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The next time you see a child that has been adopted into a family and loved, remember that every Christian is like that. God is a Father, the Church is a family, and each Christian has been in a very real spiritual sense been adopted by the Father into the family. Adopting grace results in God becoming our spiritual Father and including us as members of his family, the church. Ephesians 1:4–6 says, “In love he predestined us for adoption as sons through Jesus Christ, according to the purpose of his will, to the praise of his glorious grace, with which he has blessed us in the Beloved.” Adopting grace completely transforms our motive for holy living. With God as our loving and perfect Father and the church as our helpful brothers and sisters, we seek to live good lives and do good works because that is what our family does; we don’t do them in order to be part of the family. This means that rather than adopting grace serving as a license for sin, it makes us part of a people who are so loved and served by their Father that the last thing they would want to do is bring disrepute to his name or harm to their loving family. After all, we have such a great Father who has loved us so well that we want to be with Him and be like Him by the grace of the Holy Spirit. What do you think about when you consider that God is a Father who has adopted you along with your brothers and sisters in Christ?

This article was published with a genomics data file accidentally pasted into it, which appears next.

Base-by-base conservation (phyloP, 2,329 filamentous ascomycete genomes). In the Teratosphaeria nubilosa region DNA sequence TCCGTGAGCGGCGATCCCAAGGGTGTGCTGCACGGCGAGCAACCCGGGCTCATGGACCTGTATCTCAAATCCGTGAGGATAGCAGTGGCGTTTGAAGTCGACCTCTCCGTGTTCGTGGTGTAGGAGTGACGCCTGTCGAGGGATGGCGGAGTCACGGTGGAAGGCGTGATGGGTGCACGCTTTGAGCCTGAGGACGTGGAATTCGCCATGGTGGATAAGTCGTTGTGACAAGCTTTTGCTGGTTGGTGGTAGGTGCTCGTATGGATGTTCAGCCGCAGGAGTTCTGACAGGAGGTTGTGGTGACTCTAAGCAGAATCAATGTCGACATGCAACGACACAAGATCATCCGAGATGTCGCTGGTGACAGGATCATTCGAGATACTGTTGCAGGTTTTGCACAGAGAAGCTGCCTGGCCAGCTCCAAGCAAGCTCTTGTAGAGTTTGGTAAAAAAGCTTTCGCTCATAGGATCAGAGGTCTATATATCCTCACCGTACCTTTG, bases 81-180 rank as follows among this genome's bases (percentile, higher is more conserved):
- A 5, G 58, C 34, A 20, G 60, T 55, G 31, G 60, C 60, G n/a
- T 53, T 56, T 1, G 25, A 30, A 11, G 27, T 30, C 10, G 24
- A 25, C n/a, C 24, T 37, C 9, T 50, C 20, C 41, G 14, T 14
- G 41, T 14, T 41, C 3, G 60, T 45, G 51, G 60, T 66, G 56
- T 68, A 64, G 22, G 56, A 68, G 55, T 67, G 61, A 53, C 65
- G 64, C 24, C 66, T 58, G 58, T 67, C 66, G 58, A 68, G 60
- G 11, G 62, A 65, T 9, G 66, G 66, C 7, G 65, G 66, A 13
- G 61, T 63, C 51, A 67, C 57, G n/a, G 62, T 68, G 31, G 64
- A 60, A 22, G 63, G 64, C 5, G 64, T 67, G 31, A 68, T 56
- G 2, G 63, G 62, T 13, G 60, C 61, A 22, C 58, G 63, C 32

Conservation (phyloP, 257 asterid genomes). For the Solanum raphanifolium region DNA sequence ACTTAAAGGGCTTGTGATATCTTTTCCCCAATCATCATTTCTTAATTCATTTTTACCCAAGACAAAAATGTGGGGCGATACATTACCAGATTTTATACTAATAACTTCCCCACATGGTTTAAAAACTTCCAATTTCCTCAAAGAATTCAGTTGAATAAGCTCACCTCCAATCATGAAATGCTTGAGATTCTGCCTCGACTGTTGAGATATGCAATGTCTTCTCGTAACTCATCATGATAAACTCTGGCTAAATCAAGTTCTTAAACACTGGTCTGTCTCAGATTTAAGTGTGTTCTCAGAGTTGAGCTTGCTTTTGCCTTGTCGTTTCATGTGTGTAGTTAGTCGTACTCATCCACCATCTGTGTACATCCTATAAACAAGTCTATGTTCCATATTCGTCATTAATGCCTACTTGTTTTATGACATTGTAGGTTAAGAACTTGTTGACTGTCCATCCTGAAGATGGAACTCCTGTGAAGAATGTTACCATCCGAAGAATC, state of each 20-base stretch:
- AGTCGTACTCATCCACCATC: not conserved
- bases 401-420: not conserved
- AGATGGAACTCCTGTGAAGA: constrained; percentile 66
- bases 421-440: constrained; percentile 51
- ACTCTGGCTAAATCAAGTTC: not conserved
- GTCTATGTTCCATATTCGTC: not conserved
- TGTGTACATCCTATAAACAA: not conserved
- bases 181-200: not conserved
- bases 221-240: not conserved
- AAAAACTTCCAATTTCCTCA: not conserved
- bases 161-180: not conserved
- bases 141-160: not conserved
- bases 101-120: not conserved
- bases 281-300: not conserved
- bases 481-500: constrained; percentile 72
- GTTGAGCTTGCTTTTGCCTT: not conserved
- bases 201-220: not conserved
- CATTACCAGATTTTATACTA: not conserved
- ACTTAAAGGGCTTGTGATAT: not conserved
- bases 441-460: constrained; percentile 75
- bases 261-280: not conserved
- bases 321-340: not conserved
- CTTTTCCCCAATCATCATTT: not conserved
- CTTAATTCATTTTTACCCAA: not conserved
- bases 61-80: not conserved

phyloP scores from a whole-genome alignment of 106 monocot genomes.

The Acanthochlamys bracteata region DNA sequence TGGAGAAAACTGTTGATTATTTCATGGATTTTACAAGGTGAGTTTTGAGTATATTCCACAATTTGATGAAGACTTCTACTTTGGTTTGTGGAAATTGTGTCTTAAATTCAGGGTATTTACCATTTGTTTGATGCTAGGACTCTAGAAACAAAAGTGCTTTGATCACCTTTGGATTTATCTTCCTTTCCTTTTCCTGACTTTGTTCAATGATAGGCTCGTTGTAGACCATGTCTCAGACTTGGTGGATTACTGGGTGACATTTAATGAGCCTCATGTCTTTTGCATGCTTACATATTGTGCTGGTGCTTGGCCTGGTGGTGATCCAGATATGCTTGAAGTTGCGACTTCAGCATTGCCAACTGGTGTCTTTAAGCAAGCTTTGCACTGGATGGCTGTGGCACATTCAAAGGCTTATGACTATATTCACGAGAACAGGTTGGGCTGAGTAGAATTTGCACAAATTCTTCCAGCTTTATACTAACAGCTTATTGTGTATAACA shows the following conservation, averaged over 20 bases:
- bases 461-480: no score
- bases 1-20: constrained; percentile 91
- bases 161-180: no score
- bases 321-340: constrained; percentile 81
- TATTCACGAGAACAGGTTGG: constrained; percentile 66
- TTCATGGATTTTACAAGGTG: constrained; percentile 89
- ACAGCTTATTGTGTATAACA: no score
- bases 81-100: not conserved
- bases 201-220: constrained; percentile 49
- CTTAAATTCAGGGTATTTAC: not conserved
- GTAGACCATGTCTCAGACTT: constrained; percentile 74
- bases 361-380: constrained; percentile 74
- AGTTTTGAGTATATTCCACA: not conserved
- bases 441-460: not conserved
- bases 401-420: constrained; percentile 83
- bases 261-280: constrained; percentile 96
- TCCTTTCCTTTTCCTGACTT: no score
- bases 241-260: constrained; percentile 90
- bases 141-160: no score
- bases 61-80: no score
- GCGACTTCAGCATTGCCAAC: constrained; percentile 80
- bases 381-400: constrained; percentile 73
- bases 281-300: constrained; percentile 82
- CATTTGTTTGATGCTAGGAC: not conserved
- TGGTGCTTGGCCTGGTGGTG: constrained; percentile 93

Truly, I say to you, whoever says to this mountain, ‘Be taken up and thrown into the sea,’ and does not doubt in his heart, but believes that what he says will come to pass, it will be done for...

The resurrected Jesus teaches and commissions his disciples before he returns to heaven. Because Jesus is alive, because the Bible is true, and because we believe the gospel—the good news that Jesus died for sin and rose for salvation, and that no one comes to the Father but by him—we should witness (preaching repentance and forgiveness to everyone by the power of the Holy Spirit) and worship. Luke’s great biography of Jesus’ life closes with Jesus’ people worshiping him—literally kissing his nail-scarred feet.